This message was last edited by the GM at 18:40, Sun 04 Mar 2012.

 GM, 45 posts
 The whispering winds
 of Fate...
Tue 20 Oct 2009
at 12:41
Re: Character Creation and House Rules
Non-Rulebook Weapons
Club: +1D Difficulty: 5

This message was last edited by the GM at 03:33, Wed 21 Oct 2009.

 GM, 284 posts
 The whispering winds
 of Fate...
Fri 28 May 2010
at 16:40
Re: Character Creation and House Rules
Learning/Teaching New Skills
Training Time: If the character used a skill or specialization in the last adventure, there is no "training time" requirement. The character can just spend the Character Points and the skill improves one pip. If the character didn't use the skill or specialization in the last adventure, the character must spend time training. If the character has a "teacher" (see below), the training time is one day for every Character Point spent to improve the skill. If the character doesn't have a teacher and is training on his own, the training time is two days for every Character Point spent to improve the skill.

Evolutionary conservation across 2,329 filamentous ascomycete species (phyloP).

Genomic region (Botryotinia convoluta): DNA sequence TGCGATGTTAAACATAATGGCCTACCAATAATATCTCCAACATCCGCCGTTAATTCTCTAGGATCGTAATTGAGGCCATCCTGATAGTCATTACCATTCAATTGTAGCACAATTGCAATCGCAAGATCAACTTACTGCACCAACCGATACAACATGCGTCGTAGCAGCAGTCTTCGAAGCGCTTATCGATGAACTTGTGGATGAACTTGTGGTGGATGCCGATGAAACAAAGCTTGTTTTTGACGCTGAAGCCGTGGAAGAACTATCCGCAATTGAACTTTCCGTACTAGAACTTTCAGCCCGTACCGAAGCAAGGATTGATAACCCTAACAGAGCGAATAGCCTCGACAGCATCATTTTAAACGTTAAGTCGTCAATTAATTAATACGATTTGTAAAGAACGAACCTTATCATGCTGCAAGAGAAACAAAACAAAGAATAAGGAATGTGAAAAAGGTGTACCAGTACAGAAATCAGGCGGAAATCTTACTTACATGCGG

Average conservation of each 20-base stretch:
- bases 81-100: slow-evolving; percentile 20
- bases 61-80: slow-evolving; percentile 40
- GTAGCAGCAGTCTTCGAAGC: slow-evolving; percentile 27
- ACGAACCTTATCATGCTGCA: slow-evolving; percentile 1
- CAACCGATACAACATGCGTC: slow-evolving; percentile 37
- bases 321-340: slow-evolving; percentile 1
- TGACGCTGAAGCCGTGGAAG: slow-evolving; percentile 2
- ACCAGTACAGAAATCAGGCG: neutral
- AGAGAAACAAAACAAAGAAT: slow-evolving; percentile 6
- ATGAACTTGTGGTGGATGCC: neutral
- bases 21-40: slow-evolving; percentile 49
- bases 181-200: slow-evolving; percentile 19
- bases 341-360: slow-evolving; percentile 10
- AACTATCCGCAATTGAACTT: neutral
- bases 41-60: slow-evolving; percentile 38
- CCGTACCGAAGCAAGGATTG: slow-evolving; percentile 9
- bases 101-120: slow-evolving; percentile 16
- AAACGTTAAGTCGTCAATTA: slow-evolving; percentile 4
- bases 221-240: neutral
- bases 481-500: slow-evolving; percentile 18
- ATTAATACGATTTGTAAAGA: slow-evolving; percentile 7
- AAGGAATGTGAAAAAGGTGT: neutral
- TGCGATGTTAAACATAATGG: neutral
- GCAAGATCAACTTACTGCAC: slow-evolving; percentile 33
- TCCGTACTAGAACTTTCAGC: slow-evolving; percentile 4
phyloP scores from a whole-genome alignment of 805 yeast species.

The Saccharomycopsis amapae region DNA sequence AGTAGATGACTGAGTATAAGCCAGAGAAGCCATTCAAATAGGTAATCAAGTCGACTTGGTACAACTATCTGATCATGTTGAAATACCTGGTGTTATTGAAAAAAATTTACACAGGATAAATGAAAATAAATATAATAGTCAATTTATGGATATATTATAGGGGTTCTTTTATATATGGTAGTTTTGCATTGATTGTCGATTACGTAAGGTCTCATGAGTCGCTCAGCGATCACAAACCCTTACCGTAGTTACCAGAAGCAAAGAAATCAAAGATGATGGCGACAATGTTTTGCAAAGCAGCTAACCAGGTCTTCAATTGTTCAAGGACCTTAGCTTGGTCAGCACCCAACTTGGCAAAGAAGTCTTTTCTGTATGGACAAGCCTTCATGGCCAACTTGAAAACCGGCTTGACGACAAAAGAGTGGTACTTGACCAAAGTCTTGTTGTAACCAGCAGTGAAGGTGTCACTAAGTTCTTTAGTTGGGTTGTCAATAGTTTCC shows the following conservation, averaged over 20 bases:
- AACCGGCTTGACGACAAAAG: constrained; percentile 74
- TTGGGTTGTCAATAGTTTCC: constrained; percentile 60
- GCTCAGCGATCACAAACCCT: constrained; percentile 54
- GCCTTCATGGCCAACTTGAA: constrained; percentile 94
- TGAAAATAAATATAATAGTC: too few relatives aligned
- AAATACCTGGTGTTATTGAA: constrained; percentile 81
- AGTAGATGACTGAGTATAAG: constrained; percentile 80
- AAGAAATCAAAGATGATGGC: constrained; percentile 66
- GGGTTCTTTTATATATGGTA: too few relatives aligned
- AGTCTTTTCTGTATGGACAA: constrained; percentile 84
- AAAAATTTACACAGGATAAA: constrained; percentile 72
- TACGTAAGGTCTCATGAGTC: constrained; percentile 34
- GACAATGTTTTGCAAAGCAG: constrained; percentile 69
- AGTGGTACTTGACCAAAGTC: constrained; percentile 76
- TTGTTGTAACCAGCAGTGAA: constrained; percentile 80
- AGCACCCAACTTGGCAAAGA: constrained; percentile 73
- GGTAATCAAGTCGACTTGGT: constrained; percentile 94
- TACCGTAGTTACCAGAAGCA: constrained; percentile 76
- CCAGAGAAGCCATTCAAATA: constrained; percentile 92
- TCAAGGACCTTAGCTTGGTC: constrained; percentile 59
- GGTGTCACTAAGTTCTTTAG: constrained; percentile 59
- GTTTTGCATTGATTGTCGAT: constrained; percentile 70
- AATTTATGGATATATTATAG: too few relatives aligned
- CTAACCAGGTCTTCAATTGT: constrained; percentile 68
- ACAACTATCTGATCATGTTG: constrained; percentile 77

When training, a character must concentrate on improving the skill. A character cannot train in more than one skill at a time, nor can a character train while off adventuring.  Only through dedicated study and practice can a character
train to improve a skill.

The character's skill does not improve until training is completed.

Characters can reduce their training time by spending one additional Character Point per day cut from the training time. (The minimum training time is always
one day.)

Teachers: A teacher makes it much easier for a character to improve a skill. A "teacher's" skill must be at least equal to what the character's skill will be after completing training. (If a character is improving a specialization, the teacher's skill or the specific specialization must be equal to what the character's specialization will be after completing training.) Many teachers will be gamemaster characters. Sometimes a student will have to search for a teacher — the gamemaster is under no obligation to provide a teacher just because the player wants his character to be taught something.  This is especially true for rare skills, those known only on primitive worlds, very unusual specializations, or advanced skills. Teachers may demand service, special favors, missions, or payment in exchange for their instruction.